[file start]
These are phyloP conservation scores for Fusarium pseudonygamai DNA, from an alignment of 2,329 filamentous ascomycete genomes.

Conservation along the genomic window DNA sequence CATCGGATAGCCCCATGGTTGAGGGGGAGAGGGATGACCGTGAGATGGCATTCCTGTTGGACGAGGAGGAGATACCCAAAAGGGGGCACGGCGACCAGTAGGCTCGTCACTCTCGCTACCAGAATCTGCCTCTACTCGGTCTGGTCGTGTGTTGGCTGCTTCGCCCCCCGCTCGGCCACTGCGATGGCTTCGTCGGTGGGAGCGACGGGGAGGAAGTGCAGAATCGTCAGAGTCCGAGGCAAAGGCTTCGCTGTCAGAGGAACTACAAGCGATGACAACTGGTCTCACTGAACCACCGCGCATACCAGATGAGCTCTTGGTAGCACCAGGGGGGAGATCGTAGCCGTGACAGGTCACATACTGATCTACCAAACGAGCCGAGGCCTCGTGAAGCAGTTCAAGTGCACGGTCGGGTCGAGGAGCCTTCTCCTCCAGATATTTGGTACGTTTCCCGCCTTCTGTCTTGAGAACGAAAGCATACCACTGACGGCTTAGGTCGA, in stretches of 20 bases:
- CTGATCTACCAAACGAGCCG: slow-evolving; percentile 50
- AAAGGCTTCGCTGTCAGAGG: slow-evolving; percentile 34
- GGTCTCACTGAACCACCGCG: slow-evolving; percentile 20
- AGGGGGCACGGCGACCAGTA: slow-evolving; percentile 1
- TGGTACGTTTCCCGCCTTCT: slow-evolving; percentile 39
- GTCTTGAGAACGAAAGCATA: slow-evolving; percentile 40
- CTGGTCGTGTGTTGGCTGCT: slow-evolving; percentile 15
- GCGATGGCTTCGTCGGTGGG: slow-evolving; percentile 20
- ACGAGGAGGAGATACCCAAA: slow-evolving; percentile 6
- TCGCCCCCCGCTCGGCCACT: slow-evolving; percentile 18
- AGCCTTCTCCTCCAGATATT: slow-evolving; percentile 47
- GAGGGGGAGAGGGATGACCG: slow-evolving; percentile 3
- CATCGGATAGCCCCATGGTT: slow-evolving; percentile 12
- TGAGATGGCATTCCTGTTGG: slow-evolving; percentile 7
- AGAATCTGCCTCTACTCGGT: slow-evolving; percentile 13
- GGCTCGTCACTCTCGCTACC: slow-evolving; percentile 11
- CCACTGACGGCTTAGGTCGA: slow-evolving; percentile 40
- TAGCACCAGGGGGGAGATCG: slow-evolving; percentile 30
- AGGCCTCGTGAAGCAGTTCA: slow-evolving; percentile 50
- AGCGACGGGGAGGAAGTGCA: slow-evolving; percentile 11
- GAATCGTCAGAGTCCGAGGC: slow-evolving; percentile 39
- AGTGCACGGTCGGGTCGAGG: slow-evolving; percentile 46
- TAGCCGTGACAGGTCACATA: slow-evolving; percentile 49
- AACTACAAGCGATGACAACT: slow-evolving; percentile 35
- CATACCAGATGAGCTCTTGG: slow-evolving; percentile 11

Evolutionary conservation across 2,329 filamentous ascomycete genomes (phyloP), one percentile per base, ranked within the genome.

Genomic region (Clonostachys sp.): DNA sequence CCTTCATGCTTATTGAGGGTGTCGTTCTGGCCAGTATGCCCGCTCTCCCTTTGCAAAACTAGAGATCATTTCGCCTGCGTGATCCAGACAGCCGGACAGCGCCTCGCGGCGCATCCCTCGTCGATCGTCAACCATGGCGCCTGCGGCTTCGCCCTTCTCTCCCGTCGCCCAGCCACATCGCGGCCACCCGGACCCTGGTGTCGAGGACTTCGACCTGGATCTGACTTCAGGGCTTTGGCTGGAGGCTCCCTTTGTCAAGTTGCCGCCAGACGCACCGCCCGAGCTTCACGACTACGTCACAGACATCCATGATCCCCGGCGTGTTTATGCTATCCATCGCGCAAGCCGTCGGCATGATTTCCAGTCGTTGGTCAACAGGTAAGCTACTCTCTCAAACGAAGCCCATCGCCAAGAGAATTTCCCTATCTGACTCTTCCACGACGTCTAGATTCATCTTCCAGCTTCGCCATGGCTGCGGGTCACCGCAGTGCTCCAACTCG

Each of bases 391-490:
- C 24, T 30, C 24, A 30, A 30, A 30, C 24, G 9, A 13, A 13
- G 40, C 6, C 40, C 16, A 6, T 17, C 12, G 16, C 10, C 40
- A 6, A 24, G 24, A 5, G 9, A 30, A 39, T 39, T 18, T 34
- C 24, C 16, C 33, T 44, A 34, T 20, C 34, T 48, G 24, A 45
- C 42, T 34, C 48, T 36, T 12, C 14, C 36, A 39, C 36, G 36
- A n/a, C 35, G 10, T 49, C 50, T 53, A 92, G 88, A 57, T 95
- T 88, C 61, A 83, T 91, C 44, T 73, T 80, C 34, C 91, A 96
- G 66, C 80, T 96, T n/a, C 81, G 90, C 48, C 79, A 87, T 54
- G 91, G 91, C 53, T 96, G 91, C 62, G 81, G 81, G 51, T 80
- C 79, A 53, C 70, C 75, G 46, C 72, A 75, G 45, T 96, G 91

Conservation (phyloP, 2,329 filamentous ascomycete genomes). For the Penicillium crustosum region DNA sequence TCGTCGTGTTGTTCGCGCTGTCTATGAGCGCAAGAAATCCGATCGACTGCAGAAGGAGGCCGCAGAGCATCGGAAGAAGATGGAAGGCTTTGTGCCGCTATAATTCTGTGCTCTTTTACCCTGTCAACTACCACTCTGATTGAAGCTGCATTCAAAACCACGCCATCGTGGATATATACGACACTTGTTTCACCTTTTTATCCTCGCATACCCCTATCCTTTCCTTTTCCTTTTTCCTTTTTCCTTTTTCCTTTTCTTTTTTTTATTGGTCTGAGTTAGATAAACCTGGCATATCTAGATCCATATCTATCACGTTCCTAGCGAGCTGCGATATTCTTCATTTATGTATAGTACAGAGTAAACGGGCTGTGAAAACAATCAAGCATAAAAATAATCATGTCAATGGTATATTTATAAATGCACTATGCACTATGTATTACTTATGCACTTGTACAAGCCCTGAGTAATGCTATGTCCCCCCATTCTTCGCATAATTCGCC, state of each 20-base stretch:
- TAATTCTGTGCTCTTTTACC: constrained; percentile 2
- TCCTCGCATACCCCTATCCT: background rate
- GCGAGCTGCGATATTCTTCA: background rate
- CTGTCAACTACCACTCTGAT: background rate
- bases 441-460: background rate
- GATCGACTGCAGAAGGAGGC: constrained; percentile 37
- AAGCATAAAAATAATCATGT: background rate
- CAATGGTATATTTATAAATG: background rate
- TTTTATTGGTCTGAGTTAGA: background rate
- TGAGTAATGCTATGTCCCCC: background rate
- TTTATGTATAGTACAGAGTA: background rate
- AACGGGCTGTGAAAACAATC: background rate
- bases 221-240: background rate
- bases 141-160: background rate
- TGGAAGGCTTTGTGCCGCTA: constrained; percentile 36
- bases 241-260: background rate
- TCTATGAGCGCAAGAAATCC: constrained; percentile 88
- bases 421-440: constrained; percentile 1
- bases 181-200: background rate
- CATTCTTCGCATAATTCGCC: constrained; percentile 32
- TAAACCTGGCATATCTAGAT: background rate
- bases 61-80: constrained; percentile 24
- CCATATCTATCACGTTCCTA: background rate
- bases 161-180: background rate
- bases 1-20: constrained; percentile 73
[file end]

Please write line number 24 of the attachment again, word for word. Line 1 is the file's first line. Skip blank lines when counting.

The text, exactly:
- AGTGCACGGTCGGGTCGAGG: slow-evolving; percentile 46